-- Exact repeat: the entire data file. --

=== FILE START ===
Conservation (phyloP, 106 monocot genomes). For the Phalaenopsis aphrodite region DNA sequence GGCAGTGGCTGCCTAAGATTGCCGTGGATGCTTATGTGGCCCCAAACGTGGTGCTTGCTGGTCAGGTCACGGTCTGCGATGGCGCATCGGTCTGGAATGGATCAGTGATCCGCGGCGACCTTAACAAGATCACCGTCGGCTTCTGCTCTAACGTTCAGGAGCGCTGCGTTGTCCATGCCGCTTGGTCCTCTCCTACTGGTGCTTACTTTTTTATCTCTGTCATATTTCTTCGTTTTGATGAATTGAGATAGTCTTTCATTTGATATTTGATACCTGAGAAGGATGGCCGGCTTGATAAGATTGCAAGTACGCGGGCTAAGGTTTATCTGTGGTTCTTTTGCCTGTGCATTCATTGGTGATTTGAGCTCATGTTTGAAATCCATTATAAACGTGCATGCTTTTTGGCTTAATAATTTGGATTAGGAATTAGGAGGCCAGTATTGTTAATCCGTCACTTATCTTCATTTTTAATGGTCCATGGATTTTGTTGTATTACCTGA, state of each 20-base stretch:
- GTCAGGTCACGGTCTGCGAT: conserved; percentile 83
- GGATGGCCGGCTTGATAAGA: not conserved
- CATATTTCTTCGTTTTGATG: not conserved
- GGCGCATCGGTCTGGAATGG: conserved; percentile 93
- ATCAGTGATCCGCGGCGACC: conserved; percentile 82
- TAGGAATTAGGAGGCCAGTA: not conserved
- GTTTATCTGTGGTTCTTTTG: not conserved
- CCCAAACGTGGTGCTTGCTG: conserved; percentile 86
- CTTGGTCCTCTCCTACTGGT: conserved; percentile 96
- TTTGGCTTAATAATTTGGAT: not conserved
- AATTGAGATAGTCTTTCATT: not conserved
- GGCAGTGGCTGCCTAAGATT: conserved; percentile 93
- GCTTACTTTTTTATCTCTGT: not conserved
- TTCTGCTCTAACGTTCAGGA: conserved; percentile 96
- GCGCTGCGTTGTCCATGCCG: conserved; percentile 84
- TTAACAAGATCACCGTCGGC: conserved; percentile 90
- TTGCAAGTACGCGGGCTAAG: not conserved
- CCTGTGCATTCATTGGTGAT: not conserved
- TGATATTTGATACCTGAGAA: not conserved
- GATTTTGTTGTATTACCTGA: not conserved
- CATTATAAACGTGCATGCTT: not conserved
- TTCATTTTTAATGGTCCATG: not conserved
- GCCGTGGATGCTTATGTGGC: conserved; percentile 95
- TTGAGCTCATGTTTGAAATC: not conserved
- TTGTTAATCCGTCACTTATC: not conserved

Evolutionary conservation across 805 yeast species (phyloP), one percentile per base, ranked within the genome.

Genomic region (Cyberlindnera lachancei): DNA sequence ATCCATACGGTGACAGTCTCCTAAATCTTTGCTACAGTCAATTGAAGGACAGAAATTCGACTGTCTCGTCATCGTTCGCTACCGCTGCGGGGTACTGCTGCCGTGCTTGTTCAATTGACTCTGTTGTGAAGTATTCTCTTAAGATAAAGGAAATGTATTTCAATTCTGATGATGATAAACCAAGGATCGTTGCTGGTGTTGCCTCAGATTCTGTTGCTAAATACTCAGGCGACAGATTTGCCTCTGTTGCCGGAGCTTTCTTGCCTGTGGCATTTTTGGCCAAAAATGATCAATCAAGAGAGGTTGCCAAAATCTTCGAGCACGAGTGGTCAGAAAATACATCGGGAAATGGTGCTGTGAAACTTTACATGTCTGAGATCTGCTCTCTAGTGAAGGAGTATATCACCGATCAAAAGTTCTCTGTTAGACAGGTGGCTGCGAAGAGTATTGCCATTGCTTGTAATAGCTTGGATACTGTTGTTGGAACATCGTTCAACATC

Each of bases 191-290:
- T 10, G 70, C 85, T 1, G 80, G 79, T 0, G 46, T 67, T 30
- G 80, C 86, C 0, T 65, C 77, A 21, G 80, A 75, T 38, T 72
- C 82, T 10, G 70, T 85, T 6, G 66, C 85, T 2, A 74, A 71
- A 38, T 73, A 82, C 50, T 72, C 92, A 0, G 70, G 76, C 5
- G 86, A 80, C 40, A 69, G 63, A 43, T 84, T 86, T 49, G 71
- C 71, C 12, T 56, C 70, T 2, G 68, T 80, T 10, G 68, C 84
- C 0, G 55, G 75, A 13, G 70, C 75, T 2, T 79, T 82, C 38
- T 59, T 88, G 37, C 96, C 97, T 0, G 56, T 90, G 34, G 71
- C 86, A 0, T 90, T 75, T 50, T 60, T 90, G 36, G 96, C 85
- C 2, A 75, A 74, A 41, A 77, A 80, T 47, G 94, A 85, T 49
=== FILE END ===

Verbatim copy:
Conservation (phyloP, 106 monocot genomes). For the Phalaenopsis aphrodite region DNA sequence GGCAGTGGCTGCCTAAGATTGCCGTGGATGCTTATGTGGCCCCAAACGTGGTGCTTGCTGGTCAGGTCACGGTCTGCGATGGCGCATCGGTCTGGAATGGATCAGTGATCCGCGGCGACCTTAACAAGATCACCGTCGGCTTCTGCTCTAACGTTCAGGAGCGCTGCGTTGTCCATGCCGCTTGGTCCTCTCCTACTGGTGCTTACTTTTTTATCTCTGTCATATTTCTTCGTTTTGATGAATTGAGATAGTCTTTCATTTGATATTTGATACCTGAGAAGGATGGCCGGCTTGATAAGATTGCAAGTACGCGGGCTAAGGTTTATCTGTGGTTCTTTTGCCTGTGCATTCATTGGTGATTTGAGCTCATGTTTGAAATCCATTATAAACGTGCATGCTTTTTGGCTTAATAATTTGGATTAGGAATTAGGAGGCCAGTATTGTTAATCCGTCACTTATCTTCATTTTTAATGGTCCATGGATTTTGTTGTATTACCTGA, state of each 20-base stretch:
- GTCAGGTCACGGTCTGCGAT: conserved; percentile 83
- GGATGGCCGGCTTGATAAGA: not conserved
- CATATTTCTTCGTTTTGATG: not conserved
- GGCGCATCGGTCTGGAATGG: conserved; percentile 93
- ATCAGTGATCCGCGGCGACC: conserved; percentile 82
- TAGGAATTAGGAGGCCAGTA: not conserved
- GTTTATCTGTGGTTCTTTTG: not conserved
- CCCAAACGTGGTGCTTGCTG: conserved; percentile 86
- CTTGGTCCTCTCCTACTGGT: conserved; percentile 96
- TTTGGCTTAATAATTTGGAT: not conserved
- AATTGAGATAGTCTTTCATT: not conserved
- GGCAGTGGCTGCCTAAGATT: conserved; percentile 93
- GCTTACTTTTTTATCTCTGT: not conserved
- TTCTGCTCTAACGTTCAGGA: conserved; percentile 96
- GCGCTGCGTTGTCCATGCCG: conserved; percentile 84
- TTAACAAGATCACCGTCGGC: conserved; percentile 90
- TTGCAAGTACGCGGGCTAAG: not conserved
- CCTGTGCATTCATTGGTGAT: not conserved
- TGATATTTGATACCTGAGAA: not conserved
- GATTTTGTTGTATTACCTGA: not conserved
- CATTATAAACGTGCATGCTT: not conserved
- TTCATTTTTAATGGTCCATG: not conserved
- GCCGTGGATGCTTATGTGGC: conserved; percentile 95
- TTGAGCTCATGTTTGAAATC: not conserved
- TTGTTAATCCGTCACTTATC: not conserved

Evolutionary conservation across 805 yeast species (phyloP), one percentile per base, ranked within the genome.

Genomic region (Cyberlindnera lachancei): DNA sequence ATCCATACGGTGACAGTCTCCTAAATCTTTGCTACAGTCAATTGAAGGACAGAAATTCGACTGTCTCGTCATCGTTCGCTACCGCTGCGGGGTACTGCTGCCGTGCTTGTTCAATTGACTCTGTTGTGAAGTATTCTCTTAAGATAAAGGAAATGTATTTCAATTCTGATGATGATAAACCAAGGATCGTTGCTGGTGTTGCCTCAGATTCTGTTGCTAAATACTCAGGCGACAGATTTGCCTCTGTTGCCGGAGCTTTCTTGCCTGTGGCATTTTTGGCCAAAAATGATCAATCAAGAGAGGTTGCCAAAATCTTCGAGCACGAGTGGTCAGAAAATACATCGGGAAATGGTGCTGTGAAACTTTACATGTCTGAGATCTGCTCTCTAGTGAAGGAGTATATCACCGATCAAAAGTTCTCTGTTAGACAGGTGGCTGCGAAGAGTATTGCCATTGCTTGTAATAGCTTGGATACTGTTGTTGGAACATCGTTCAACATC

Each of bases 191-290:
- T 10, G 70, C 85, T 1, G 80, G 79, T 0, G 46, T 67, T 30
- G 80, C 86, C 0, T 65, C 77, A 21, G 80, A 75, T 38, T 72
- C 82, T 10, G 70, T 85, T 6, G 66, C 85, T 2, A 74, A 71
- A 38, T 73, A 82, C 50, T 72, C 92, A 0, G 70, G 76, C 5
- G 86, A 80, C 40, A 69, G 63, A 43, T 84, T 86, T 49, G 71
- C 71, C 12, T 56, C 70, T 2, G 68, T 80, T 10, G 68, C 84
- C 0, G 55, G 75, A 13, G 70, C 75, T 2, T 79, T 82, C 38
- T 59, T 88, G 37, C 96, C 97, T 0, G 56, T 90, G 34, G 71
- C 86, A 0, T 90, T 75, T 50, T 60, T 90, G 36, G 96, C 85
- C 2, A 75, A 74, A 41, A 77, A 80, T 47, G 94, A 85, T 49